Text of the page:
Teen dating violence (TDV) affects both males and females, and the negative consequences associated with such violence last into adulthood. This study had three objectives: (1) Determine the extent of overlap in TDV offending and TDV victimization; (2) Test whether social ties explain the TDV overlap; and, (3) Assess whether the effects of social ties on teen dating violence are invariant between sexes. This study used data from the 2018 Arizona Youth Study (N = 5,189). The findings confirmed that TDV overlap exists. Additionally, social ties appeared to partially explain this overlap. Finally, some social ties appeared more general, predicting TDV for both sexes, while others were not. For instance, paternal attachment was found to reduce the probability of dating violence among female participants only. The findings lend support to prevention programs that aim to strengthen ties between parents and teens.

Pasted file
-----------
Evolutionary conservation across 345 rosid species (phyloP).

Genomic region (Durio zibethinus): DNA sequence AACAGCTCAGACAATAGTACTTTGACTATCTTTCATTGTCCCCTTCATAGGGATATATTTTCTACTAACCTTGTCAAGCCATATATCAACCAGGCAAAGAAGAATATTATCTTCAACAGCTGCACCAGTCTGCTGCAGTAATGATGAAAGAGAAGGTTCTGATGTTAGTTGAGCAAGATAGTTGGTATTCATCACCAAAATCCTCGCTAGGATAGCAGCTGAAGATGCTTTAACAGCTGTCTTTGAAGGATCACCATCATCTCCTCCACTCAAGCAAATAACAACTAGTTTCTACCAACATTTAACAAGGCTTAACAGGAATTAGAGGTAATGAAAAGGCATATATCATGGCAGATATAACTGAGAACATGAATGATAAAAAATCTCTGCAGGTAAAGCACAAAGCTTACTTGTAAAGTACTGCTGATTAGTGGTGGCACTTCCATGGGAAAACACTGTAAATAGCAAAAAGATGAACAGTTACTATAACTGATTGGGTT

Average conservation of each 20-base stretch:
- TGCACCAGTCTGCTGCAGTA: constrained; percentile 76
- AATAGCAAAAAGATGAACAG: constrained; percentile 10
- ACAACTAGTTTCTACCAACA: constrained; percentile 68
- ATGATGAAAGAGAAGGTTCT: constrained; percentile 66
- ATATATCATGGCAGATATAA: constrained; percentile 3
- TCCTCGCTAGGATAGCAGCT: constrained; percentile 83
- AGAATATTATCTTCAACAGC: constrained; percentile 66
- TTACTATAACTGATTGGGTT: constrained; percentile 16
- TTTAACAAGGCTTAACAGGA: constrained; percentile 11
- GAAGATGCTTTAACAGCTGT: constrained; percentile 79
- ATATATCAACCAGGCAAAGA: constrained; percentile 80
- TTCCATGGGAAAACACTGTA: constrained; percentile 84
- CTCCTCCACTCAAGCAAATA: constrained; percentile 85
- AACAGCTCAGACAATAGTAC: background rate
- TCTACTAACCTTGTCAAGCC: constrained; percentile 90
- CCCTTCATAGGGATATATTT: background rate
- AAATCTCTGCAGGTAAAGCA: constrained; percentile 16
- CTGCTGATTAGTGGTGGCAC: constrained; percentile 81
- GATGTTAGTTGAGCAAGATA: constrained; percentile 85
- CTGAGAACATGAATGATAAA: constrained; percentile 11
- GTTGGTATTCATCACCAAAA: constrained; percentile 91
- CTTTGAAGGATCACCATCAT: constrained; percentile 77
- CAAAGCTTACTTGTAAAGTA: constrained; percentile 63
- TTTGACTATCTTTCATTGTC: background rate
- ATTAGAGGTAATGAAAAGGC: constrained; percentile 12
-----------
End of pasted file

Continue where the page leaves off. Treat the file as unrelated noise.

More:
|Journal||Criminal Justice and Behavior|
|State||Published - Mar 1 2021|